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Home » International Women’s Day: 4 key ecosystem-wide interventions for gender equitable investment

International Women’s Day: 4 key ecosystem-wide interventions for gender equitable investment

On the occasion of International Women’s Day 2021, we talked to Gloria Muhoro, an International Development Expert and Gender-Mainstreaming Specialist.

Gloria Muhoro is an International Development Expert with 10 years’ experience designing and managing multi-million dollar projects and programs with governments, civil society and development partners in inclusive innovation, women and girl’s socio-economic empowerment, and youth skills development across Africa. She is an experienced gender-mainstreaming specialist having worked in 54 regional member countries to lead the work on gender and technology while working for the African Development Bank. Currently, she works as a Senior Development Officer, Regional Bureau for Southern Africa at UNHCR.

"We need initiatives that incentivize financial institutions, accelerators and venture capital funds to increase their outreach to female tech entrepreneurs." - Gloria Muhoro (Regional Bureau for Southern Africa, UNHCR)

Women form the backbone of African economies, accounting for a majority of small- and medium-sized businesses. There is, therefore, an economic imperative to supporting their growth. It also makes business sense. Research shows that if women can unlock the constraints that inhibit the growth of their businesses and gain access to finance, they achieve more in terms of capital utilization, generating higher revenues and a better return on investment.

Women would have more control of and use productive assets, hence access to finance, which they can use to start and grow their businesses. This would mean more development, less poverty and better healthcare, nutrition, education, and well-being for them, their families, and their children and the community at large.

One of the biggest challenges is the funding gap, and there are multiple reasons for it. For one, female entrepreneurs have fewer networking (and ultimately fundraising) opportunities. There is also a higher perceived risk of lending to women entrepreneurs and unconscious bias in investor decision-making towards female entrepreneurs.

Lack of gender diversity on investment boards is also contributing to the funding gap. Men dominate the venture capital world, with women holding only 10 percent of all senior positions in private equity and venture capital firms globally. There is a direct correlation between the number of female investors and that of female investees. The familiarity principle posits that people tend to gravitate to what is familiar or that which they identify with, so men end up investing in other men.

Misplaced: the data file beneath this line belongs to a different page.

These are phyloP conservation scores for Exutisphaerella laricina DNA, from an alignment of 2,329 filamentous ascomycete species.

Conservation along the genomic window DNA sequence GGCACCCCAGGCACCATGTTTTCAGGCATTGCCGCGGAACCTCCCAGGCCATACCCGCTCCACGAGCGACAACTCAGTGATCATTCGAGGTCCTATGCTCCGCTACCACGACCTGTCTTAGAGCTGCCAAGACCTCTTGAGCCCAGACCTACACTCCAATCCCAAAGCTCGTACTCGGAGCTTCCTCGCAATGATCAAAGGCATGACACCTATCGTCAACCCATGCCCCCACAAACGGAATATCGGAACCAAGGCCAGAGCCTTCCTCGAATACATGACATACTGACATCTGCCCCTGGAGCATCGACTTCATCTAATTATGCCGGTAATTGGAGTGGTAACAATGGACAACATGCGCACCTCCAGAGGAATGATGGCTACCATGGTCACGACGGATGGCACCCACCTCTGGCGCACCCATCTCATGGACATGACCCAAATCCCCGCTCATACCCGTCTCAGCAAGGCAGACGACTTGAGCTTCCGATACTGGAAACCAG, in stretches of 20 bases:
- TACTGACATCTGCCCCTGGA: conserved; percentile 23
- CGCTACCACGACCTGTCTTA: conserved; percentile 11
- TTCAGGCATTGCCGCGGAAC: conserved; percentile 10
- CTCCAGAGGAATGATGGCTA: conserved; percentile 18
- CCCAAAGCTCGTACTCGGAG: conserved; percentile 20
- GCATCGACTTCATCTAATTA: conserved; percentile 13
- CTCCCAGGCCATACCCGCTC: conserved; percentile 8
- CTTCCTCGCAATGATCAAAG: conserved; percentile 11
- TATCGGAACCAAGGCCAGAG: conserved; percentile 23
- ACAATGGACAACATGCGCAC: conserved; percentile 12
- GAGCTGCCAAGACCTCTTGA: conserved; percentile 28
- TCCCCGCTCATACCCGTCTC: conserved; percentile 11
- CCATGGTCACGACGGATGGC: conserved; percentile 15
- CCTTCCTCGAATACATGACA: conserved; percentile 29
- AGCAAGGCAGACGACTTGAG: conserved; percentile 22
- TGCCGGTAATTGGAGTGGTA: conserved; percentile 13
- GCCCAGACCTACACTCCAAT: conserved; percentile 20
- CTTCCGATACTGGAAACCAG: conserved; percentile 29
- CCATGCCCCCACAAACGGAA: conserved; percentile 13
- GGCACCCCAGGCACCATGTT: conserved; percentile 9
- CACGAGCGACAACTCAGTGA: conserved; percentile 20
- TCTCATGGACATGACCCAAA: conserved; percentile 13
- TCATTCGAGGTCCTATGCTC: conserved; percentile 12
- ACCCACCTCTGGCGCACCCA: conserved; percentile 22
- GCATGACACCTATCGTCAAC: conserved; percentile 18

Inadequate business management skills and a lack of support from enterprise support organizations are further obstacles for female entrepreneurs. Recent research by IFC indicates that accelerators – entities designed to train and support the development of start-ups to become investment-ready – actually seem to increase the gender-financing gap for female entrepreneurs.

To address the supply-side constraints of funding, we need initiatives that incentivize financial institutions, accelerators and venture capital funds to increase their outreach to female tech entrepreneurs.  On the investee side, we need initiatives that enhance female tech entrepreneurs’ technical capacity to help build a pipeline of investor-ready companies led by women.

In the medium to long term, these ecosystem-wide interventions will be key:

  1. Address underlying barriers among incubators, accelerators and investors related to risk perception, closed networks or unconscious bias at institutional, strategic, programmatic and process levels. For instance, companies can review their internal investment identification and decision-making systems for potential biases against women.
  2. Advocate for greater gender diversity in investment boards and encourage more women to enter the investment space, especially at decision-making levels.
  3. Increase the pipeline of female talent in tech entrepreneurship. To do this, we must make tech entrepreneurship more attractive and relevant for women and girls, provide mentors and support networks for aspiring female entrepreneurs, increase the visibility of female role models (as entrepreneurs and investors) and host more “women in tech” roundtables with female tech founders who have successfully raised funding to share their experiences.
  4. Be bold in our actions and ambitions to change social norms and attitudes about women’s and girls’ participation in male-dominated or technical roles.

These actions will help level the playing field for female tech entrepreneurs and encourage their participation in the sector – ensuring they are provided with the resources and opportunities to contribute equally to job creation, poverty reduction and economic growth.

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